(2) The civil liability calculated pursuant to paragraph (1) for the first violation of subdivision (b) by a residential water user shall not exceed one thousand dollars ($1,000) except in extraordinary situations where the court or public entity finds all of the following:

 (A) The residential user had actual notice of the requirement found to be violated.

 (B) The conduct was intentional.

 (C) The amount of water involved was substantial.

 (g) The civil liability imposed pursuant to this section shall be paid to the public entity and expended solely for the purposes of this chapter.

 (h) An order setting administrative civil liability shall become effective and final upon issuance of the order and payment shall be made. Judicial review of any final order shall be pursuant to Section 1094.5 of the Code of Civil Procedure.

 (i) In addition to the remedies prescribed in this section, a public entity may enforce water use limitations established by an ordinance or resolution adopted pursuant to this chapter, or as otherwise authorized by law, by a volumetric penalty in an amount established by the public entity.

 (Amended by Stats. 2018, Ch. 14, Sec. 2. (SB 606) Effective January 1, 2019.)

There is a lot of misinformation out there in internet land, but it is very easy to read for yourself the text of the water code and the 2018 amendment to the water code online. The problem is most people just repeat what they hear on the news, social media, or from their friends without actually taking the time to read the water code for themselves.

The section of the California water conservation code can be found here:

(Go ahead, read it yourself.) 

And here is the Bill that the governor signed in 2018 that modified the water code

(Read it, I dare you!)  

Aside from all of this mumbo jumbo, there are things you can do to make your home more efficient and to get a better understanding of your water usage.  

One of the best things I’ve found is to install a device that can monitor your water usage. There are a few options out there, but one of my favorites is FLO by Moen with the FloProtect bundle. Features of this bundle:

  1. Allows you to see your home water usage by minute, hour, day, week, and month
  2. Shows you your water usage by fixture
  3. Insurance Verification Letter & Water Damage Deductible Guarantee
  4. Alerts you via the app if there is a leak
  5. You can shut off your water through the app in an emergency
  6. Proactive Monitoring + Water Concierge service

By using this device you can protect yourself from flooding in your home and it will help you identify where you use the most water so that you can make intelligent decisions on water conservation in the home. If you have a shower head that has too high of a flow rate it will show you. If you have a broken sprinkler line it will be easy to identify. If you have a toilet that runs intermittently it will tell you so.

Another device is a wifi-enabled irrigation controller (if you have a yard with sprinklers). I have the Rachio at my house, but several companies make similar units. This will help you monitor and manage your irrigation more effectively. Irrigation is almost always the biggest consumer of water in a single-family residence with a yard.  

Lastly, you can make sure you have water-saving fixtures in your house. Replacing old inefficient toilets with the new high-efficiency toilets is a huge benefit. But making sure you have low flow kitchen and bathroom faucets, and low flow showerheads are also important.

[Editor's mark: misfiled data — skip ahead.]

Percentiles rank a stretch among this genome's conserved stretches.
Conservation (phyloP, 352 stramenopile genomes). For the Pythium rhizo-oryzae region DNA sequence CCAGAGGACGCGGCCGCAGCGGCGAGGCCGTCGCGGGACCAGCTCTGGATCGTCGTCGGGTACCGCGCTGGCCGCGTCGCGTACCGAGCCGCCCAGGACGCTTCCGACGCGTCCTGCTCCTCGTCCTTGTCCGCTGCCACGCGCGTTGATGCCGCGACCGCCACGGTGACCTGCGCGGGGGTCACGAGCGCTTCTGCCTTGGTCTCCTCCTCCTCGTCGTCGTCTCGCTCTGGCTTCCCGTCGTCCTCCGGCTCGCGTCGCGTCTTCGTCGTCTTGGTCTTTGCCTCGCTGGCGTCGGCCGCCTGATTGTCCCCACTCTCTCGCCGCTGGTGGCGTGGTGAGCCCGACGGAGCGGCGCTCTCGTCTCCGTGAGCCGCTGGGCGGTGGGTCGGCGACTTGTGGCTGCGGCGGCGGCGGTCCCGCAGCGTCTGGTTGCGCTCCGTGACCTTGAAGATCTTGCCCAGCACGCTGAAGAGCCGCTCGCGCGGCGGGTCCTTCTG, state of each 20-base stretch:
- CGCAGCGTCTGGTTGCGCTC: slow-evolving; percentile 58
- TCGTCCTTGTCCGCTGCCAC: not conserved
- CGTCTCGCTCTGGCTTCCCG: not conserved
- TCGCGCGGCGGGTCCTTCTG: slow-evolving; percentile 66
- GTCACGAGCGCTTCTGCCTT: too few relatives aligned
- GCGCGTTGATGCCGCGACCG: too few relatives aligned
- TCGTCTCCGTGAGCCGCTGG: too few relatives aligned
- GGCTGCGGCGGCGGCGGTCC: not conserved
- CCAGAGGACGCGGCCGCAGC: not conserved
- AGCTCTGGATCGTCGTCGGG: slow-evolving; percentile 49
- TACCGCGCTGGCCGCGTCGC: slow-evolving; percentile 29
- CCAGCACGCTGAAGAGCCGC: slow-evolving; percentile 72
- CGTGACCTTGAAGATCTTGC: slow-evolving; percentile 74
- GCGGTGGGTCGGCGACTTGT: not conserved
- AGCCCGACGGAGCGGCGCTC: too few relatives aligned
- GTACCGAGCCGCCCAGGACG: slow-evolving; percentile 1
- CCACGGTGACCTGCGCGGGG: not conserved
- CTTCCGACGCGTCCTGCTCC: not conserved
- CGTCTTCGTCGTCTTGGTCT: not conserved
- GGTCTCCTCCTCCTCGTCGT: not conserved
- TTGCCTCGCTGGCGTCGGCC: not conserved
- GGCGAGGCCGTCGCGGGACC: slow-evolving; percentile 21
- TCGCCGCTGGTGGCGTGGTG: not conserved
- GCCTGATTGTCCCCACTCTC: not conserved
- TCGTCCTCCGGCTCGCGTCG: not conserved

If you are pro-active about being water-wise in your own home these restrictive California water conservation codes will not be a concern of yours. Let us know if you would like more information on how to be more water-wise.

Mitch Clemmons

Founder, Clemmons Services, Inc
DBA Mitch Clemmons Plumbing
DBA Trusty Plumbers

local plumber

Does Your Water Heater Need to Be Replaced?

People have been enjoying some level of plumbing since around 3,000 B.C. — and one of the major perks of having indoor plumbing is being able to use hot water. So when your water heater starts to fail, it’s important to get it replaced as soon as possible.

Here are a few ways you can tell if you should start looking into water heater replacements.

Loud noises: Today’s water heaters should be relatively quiet. So if you’re hearing loud, rumbling or banging noises, that’s a good indication that something isn’t right. Generally, water heater noises are caused by the buildup of sediment in the tank. While flushing the tank can help clear out the sediment, buildup can cause holes, leaks, and other damage. So if you’re hearing strange noises, contact your local plumber.

Old age: Like all other aspects of a home, water heaters need to be replaced when they get old. Fortunately, water heaters can last around 10 years if they’re taken care of and maintained well. But if your water heater is older than 10 years, you should definitely consider looking up replacement contractors to set you up with a new water heater.

Signs of rust: All plumbing elements are at risk of corrosion, and specifically rust. While rust can come from either the water heater itself or the pipes hooked up to the heater, rust is a sure sign that something needs to be replaced. So if you notice rusty water or see rust starting to show in the heater itself, plumbing repairs may be called for.

Insufficient heat: There’s nothing worse than going to take a hot shower only to realize the water is ice cold. If you’re noticing it takes longer for your water to heat up, or doesn’t heat up at all, it’s definitely time to call for some emergency plumbing services. Not having hot water can be a big inconvenience, so it’s important to get it taken care of quickly.

Hopefully, this article gave you a good idea of when a water heater should be replaced. While plumbing can be tricky to gauge, any of these signs warrant a call to the local plumber.

If you’re looking for water heater repair Fullerton CA residents can rely on, contact Mitch Clemmons Plumbing today. We have local plumbers available for all of your plumbing needs, big or small.

high water bill

Bill vs Bill

High Water Bill? 

You may wonder why you have a high water bill but let’s start with the word ‘bill.’